3. Anthropological Research My research has focused on some central concepts in the analysis of Aboriginal social organisation clan, kinship system. There has been much debate over the validity of these concepts. Most analysts agree, however, in treating these systems as internally consistent. I differ from other analysts and propose that they are not internally consistent, but should be analysed as on-going and variable compromises between other more consistently maintained and sometimes conflicting patterns. Much of the debate has arisen from a failure to recognise this. The most consistently maintained system in Aboriginal social organisation is not clans or kinship systems but rather constructions of the landscape. I have detailed the specific ways in which these constructions anchor discussions of land ownership (clans, tribes) and kinship (particularly marriage). My analyses are based on extensive site mapping work with Aboriginal people. Research on the construction of the landscape is accorded great significance both by Aboriginal people and the research community. It is of particular concern, that information collected should be archived in an easily retrievable manner, subject to culturally appropriate monitoring. This is, to date, an essentially uninvestigated research area. I have produced a draft electronic gazetteer, which is a pioneer in this field. I aim to archive all of my landscape fieldwork research in electronic gazetteers. I also aim to engage with other researchers to develop appropriate archival standards for this new research domain.

Teaching Expertise
1. Curriculum Development. There have been significant changes to the make-up of the student clientele since I joined the discipline in 1994. We have acquired extensive service teaching responsibilities for both Education and Speech Pathology. In order to accommodate our changing clientele, we have undertaken three major curriculum reviews.I played an extensive role in all three reviews.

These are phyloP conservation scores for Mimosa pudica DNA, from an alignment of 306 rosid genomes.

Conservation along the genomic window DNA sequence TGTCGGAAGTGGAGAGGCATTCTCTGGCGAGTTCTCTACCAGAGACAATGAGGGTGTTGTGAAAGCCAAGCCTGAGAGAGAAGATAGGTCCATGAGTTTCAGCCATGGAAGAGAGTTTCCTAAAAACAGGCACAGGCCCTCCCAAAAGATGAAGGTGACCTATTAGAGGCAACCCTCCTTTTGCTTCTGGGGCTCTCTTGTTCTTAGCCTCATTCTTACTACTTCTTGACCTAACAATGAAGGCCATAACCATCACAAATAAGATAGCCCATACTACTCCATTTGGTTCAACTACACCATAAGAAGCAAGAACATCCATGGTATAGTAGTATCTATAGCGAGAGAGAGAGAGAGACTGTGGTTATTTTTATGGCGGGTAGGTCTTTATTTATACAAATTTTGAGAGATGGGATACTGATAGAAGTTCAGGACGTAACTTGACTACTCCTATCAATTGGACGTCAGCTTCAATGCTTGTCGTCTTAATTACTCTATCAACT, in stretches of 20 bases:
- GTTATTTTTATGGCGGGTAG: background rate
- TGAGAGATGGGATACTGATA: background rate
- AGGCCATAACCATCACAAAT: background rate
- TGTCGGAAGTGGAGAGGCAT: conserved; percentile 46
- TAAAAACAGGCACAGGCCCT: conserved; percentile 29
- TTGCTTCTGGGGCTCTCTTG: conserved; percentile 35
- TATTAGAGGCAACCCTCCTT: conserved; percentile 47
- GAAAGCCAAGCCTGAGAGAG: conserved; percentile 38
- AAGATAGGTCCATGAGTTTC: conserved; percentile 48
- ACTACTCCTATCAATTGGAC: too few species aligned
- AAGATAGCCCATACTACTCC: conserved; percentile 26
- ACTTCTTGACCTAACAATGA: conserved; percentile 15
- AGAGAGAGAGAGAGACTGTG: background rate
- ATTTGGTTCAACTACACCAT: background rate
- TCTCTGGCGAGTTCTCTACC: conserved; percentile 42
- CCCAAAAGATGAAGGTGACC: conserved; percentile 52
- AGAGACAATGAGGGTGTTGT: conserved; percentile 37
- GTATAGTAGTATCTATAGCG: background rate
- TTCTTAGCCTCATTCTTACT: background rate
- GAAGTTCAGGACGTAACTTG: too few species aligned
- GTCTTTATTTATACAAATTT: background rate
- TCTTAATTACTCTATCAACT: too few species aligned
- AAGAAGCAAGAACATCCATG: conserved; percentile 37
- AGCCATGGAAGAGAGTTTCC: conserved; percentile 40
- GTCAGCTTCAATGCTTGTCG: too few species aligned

2. On-line assessment. There are a number of large classes in the linguistics discipline (up to 500 students). We now undertake nearly all assessment on-line for larger classes. I instigated and directed the adoption of on-line assessment in these classes. This involved considerable collaborative interaction with the specialists in overall charge of on-line education.

Administrative Expertise
Linguistics is one of the larger disciplines in the Faculty of Arts & Education. I have been the discipline convenor since Jan 2006. I have expertise in the following. 1. Program Delivery I have co-ordinated our program offerings. This is a complex exercise. In addition to providing a linguistics program, we must satisfy service teaching requirements for Speech Pathology at the Callaghan campus, and Education at Callaghan, Ourimbah and Port Macquarie campuses.